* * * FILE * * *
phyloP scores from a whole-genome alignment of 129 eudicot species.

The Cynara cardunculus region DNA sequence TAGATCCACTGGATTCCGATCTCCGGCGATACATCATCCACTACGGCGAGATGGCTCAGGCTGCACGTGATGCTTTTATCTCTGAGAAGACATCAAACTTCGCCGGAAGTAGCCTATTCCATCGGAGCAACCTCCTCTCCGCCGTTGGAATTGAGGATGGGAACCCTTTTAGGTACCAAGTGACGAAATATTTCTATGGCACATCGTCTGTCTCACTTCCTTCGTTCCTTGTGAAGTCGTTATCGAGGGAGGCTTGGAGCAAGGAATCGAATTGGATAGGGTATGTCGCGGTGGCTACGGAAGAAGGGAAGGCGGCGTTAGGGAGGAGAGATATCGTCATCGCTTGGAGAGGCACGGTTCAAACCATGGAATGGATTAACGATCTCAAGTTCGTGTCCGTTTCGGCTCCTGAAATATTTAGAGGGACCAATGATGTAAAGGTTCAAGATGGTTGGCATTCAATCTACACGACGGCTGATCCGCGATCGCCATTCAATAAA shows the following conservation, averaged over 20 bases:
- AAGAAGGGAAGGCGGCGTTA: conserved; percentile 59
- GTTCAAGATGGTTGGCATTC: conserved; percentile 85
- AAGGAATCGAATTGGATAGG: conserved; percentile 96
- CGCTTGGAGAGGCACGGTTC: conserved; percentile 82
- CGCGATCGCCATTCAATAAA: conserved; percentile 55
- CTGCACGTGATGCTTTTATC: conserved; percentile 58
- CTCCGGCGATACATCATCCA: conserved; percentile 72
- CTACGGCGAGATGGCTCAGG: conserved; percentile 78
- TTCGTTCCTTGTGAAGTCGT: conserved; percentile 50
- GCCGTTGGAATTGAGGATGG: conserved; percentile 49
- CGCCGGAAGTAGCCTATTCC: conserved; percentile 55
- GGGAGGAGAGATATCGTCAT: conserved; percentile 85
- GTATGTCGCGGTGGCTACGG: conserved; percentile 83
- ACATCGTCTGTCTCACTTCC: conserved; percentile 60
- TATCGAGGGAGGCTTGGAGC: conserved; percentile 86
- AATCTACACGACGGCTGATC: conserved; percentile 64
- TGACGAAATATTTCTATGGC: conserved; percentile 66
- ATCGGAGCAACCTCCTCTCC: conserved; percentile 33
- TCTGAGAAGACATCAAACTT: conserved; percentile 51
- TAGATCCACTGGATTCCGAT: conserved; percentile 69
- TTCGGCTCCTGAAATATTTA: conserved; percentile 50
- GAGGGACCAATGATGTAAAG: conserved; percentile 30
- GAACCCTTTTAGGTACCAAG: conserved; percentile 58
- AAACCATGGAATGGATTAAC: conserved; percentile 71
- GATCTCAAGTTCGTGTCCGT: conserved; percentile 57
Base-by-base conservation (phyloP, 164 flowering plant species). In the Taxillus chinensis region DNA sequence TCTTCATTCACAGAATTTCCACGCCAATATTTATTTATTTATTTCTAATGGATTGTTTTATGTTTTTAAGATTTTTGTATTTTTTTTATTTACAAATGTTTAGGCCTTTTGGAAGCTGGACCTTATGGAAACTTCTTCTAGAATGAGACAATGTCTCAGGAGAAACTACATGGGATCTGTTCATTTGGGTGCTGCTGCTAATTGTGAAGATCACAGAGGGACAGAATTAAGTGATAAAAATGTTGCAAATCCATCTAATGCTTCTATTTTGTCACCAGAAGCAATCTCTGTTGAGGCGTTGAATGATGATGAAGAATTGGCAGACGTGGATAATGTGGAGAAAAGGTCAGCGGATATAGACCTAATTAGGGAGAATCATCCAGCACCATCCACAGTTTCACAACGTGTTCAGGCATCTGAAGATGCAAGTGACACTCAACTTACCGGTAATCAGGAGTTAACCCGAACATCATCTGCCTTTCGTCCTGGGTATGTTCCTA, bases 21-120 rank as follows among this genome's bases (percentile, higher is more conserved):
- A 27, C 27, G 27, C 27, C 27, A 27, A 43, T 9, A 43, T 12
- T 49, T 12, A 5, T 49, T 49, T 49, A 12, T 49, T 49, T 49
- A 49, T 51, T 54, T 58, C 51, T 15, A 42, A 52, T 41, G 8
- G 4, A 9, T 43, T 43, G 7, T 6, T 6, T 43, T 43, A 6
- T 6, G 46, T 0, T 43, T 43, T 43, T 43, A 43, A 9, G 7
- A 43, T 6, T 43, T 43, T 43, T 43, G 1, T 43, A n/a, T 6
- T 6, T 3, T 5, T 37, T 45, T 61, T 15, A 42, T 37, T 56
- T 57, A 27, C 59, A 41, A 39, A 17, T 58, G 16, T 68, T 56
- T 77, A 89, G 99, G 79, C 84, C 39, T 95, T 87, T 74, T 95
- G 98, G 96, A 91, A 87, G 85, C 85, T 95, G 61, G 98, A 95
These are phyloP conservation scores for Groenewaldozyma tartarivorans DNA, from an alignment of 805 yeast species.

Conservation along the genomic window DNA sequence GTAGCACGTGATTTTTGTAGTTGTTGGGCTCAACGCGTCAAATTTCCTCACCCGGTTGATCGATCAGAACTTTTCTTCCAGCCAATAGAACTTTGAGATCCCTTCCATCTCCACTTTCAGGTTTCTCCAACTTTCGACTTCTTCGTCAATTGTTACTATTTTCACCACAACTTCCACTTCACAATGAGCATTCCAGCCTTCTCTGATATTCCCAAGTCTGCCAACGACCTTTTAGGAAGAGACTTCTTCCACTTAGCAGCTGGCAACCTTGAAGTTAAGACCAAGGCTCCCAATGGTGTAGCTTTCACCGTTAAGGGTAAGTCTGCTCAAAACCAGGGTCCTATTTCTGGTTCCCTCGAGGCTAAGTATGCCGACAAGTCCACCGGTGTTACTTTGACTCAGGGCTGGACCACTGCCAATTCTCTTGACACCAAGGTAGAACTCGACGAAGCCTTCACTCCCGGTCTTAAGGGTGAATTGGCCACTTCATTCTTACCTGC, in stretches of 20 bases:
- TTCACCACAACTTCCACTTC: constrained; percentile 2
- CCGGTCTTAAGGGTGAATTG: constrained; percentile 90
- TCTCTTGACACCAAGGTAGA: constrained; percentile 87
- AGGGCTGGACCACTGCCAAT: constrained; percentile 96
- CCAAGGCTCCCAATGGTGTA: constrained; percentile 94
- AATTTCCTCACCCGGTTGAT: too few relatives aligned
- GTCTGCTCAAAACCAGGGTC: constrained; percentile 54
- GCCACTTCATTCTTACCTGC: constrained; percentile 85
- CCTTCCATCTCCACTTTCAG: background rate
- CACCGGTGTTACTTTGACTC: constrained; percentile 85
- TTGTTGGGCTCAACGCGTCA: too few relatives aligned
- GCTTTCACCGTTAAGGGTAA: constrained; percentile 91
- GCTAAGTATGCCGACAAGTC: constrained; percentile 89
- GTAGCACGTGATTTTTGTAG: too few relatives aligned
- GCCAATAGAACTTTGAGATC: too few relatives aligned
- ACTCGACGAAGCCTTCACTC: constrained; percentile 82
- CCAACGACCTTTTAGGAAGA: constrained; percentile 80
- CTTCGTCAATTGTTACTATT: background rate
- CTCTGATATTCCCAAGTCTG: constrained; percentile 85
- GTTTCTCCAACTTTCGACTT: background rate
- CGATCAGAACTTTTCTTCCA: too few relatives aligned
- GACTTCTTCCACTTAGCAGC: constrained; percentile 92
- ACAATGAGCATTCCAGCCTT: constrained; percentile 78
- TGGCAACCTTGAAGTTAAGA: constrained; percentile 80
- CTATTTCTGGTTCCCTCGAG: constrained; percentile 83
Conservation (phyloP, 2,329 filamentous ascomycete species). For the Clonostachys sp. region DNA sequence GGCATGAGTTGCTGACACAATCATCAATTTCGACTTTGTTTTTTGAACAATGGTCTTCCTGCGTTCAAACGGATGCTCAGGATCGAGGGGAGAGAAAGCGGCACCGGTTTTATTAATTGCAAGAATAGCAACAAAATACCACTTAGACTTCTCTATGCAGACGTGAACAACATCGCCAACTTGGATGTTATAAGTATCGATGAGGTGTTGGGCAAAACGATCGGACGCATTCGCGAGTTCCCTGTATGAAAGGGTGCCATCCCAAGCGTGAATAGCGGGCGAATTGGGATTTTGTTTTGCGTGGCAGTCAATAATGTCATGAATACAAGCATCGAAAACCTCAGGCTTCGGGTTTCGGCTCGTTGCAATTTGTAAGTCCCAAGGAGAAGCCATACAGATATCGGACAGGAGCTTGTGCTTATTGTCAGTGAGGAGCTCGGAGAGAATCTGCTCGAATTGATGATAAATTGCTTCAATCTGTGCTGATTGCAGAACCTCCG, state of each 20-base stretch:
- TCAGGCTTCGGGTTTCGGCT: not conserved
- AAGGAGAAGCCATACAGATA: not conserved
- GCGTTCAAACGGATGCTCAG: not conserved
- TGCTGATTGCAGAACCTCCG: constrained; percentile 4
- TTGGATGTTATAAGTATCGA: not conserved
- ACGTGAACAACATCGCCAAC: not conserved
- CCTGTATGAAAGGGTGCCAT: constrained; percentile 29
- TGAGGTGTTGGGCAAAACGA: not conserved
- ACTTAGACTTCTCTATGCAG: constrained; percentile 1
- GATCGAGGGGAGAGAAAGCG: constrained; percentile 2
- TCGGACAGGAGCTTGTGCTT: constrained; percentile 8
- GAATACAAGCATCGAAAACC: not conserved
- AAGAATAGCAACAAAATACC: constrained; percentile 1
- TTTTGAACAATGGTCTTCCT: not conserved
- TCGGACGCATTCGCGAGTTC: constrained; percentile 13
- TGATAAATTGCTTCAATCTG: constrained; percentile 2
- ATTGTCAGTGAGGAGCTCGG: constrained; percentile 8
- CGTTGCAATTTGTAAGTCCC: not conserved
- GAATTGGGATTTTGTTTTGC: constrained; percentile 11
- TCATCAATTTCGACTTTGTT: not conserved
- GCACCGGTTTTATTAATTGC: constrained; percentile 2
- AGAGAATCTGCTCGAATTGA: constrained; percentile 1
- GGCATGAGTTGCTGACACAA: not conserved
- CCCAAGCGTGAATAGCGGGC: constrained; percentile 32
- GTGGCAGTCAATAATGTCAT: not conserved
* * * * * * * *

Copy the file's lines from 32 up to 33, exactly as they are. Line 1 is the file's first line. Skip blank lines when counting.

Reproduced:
- G 4, A 9, T 43, T 43, G 7, T 6, T 6, T 43, T 43, A 6
- T 6, G 46, T 0, T 43, T 43, T 43, T 43, A 43, A 9, G 7